Sunday, August 25, 2013

Gerhardt, the Cross, and the Art of the Hymn

The past two weeks, we have sung glorious hymns written by the Blessed Rev. Paul Gerhardt (1607-1676), whose works are filled with unmuted Christian joy in spite of his horrific experiences and life in this fallen world.

Gerhardt understood the Theology of the Cross, not through theoretical considerations, but in profound and relentless suffering of the effects of the fallen world: war, plague, and persecution.  And yet, his corpus of hymns are always upbeat and confident, bursting at the seams with hope and faith, with trust and delight in Christ.

In his 2004 recapitulation of the Rev. C.F.W. Walther's The Proper Distinction Between Law and Gospel called Handling the Word of Truth (p.49), the Rev. Prof. John T. Pless quotes the Rev. Dr. Oswald Beyer:
"In his last will and testament Paul Gerhardt reminds his only son, still living after his other children had died: 'Do good to people, even if they cannot pay you back because...'  The reader expects that the sentence will continue with: 'God will repay you.' However, Paul Gerhardt frustrates that expectation by continuing: '...because for what human beings cannot repay, the Creator of heaven and earth has already repaid long ago when he created you, when he gave you his only Son, and when he accepted and received you in holy baptism as his child and heir.'" (Oswald Beyer, "Justification as Basis and Boundary for Theology").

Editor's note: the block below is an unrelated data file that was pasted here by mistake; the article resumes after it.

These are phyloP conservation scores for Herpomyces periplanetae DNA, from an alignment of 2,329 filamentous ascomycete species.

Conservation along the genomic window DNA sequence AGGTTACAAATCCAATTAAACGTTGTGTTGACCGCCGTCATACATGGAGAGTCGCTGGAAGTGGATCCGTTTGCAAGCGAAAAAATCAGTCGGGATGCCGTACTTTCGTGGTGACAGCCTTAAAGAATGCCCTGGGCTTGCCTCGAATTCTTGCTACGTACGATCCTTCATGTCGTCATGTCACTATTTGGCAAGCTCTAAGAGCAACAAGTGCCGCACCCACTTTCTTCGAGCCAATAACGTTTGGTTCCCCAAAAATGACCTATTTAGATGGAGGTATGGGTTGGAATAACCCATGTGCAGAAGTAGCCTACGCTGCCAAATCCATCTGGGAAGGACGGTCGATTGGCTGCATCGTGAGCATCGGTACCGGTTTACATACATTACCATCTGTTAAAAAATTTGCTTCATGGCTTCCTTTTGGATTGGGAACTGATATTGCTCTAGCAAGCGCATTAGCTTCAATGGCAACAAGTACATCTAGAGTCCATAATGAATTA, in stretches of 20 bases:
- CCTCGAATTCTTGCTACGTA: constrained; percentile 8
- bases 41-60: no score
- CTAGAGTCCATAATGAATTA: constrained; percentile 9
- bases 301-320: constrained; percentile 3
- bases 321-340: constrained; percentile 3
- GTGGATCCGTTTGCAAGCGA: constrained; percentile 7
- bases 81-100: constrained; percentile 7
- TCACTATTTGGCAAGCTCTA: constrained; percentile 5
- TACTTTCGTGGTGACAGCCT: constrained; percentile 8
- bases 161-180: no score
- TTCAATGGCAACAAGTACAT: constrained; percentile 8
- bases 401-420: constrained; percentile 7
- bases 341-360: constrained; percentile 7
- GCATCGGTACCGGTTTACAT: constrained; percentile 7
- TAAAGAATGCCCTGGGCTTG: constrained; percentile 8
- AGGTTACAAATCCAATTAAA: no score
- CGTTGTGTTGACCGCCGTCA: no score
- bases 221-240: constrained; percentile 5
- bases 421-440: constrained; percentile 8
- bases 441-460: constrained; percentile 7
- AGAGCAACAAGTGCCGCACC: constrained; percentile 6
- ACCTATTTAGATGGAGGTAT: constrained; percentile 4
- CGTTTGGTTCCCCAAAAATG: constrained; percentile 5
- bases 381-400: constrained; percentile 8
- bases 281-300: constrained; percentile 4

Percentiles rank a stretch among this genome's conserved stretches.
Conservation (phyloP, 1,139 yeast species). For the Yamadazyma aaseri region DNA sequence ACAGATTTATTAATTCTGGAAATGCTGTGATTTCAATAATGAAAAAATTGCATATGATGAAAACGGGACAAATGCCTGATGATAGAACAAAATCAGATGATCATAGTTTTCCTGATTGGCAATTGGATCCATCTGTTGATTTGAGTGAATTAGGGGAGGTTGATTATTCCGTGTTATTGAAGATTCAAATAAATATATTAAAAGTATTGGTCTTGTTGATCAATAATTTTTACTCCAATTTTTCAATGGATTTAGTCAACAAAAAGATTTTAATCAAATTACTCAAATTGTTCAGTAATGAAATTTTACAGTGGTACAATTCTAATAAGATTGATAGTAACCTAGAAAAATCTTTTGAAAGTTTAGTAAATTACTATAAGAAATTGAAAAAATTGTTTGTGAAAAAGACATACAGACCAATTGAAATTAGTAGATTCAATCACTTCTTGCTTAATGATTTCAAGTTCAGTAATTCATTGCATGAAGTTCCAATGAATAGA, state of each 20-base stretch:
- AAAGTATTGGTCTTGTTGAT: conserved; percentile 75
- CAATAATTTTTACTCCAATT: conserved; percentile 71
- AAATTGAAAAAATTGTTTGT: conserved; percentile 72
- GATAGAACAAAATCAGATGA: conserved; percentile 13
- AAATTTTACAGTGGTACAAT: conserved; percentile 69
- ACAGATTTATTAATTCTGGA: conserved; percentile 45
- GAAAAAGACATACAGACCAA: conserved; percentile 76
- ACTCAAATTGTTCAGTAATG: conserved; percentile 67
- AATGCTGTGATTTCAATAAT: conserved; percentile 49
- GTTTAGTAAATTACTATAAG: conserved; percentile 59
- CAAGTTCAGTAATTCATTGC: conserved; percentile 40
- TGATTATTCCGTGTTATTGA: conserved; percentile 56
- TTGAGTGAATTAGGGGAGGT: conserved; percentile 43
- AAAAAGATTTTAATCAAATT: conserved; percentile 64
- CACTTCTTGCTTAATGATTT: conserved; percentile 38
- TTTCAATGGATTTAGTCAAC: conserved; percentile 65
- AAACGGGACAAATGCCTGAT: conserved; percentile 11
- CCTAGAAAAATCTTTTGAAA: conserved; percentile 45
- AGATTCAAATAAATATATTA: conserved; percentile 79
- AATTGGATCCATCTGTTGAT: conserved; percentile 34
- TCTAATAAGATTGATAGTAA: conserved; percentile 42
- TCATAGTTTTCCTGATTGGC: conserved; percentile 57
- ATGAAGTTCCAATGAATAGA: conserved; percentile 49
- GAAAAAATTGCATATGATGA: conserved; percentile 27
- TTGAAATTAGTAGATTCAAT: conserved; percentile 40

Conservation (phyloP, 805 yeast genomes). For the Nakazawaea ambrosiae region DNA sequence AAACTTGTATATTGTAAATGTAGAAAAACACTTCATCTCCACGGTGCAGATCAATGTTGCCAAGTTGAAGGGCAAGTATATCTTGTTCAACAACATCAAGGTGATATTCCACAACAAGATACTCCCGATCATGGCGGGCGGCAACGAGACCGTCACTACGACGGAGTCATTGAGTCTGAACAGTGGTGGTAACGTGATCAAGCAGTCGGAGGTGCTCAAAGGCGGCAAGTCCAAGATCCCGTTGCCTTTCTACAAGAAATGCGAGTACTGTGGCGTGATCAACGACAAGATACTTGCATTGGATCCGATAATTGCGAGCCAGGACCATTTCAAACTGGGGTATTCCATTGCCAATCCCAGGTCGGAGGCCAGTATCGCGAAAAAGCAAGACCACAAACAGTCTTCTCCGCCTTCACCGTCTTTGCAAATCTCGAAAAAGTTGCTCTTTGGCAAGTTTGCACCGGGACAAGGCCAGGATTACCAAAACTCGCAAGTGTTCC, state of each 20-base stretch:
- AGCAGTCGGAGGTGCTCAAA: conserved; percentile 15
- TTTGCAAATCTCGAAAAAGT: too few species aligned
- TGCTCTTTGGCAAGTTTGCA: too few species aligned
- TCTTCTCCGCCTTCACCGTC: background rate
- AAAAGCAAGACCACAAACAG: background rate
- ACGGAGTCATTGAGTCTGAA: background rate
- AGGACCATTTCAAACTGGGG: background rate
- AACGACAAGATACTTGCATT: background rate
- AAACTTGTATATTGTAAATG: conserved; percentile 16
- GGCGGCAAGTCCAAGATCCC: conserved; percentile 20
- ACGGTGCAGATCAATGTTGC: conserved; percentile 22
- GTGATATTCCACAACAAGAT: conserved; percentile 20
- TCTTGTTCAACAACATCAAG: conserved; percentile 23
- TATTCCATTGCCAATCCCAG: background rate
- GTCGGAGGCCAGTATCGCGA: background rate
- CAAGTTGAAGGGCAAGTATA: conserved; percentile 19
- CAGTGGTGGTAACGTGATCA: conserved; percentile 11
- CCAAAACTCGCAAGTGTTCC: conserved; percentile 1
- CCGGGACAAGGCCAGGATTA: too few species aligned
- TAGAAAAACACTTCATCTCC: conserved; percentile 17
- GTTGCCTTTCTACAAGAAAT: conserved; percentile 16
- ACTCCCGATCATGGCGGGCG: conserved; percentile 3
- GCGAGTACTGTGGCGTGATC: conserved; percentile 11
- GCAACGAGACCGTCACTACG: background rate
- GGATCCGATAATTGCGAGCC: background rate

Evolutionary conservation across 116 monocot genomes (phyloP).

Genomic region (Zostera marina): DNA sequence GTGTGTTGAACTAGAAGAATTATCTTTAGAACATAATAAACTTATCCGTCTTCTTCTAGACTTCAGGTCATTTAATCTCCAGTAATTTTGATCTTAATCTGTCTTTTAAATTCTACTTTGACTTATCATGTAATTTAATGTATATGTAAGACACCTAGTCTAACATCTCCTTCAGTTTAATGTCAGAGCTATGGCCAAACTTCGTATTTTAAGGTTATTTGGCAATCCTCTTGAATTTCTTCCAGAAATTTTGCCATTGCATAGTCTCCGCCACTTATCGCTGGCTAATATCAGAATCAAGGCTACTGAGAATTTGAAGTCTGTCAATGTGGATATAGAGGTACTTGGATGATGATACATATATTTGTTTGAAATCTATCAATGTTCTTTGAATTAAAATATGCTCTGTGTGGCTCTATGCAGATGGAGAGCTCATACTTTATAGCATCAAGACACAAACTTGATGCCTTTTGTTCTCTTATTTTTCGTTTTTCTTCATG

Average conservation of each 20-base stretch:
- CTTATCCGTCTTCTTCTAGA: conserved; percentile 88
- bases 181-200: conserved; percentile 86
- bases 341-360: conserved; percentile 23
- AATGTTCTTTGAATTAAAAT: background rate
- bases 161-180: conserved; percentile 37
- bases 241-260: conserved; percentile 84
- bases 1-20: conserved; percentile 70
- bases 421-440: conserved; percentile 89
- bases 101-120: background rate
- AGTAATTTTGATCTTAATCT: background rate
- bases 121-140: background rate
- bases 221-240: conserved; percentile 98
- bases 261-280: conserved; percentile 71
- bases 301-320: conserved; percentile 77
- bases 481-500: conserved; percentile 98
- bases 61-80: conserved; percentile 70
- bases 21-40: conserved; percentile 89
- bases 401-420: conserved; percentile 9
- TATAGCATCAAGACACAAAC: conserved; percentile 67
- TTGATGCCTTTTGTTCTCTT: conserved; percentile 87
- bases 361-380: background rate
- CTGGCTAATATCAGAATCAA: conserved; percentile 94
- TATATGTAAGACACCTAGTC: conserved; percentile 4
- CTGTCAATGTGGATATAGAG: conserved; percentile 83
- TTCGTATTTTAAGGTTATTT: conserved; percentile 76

Also, here are some reflections from 2007 by the Rev. Dr. Rick Stuckwisch.

Finally, here is a well-researched biography of Paul Gerhardt presented in 2008 by the Rev. Michael Berg:

What a treasure we have in our tradition of hymnody, centered on the cross and grounded in the real world in which we live and struggle and ultimately overcome by virtue of Christ, His cross, His grace, and the Gospel that is proclaimed in sermon and in song!

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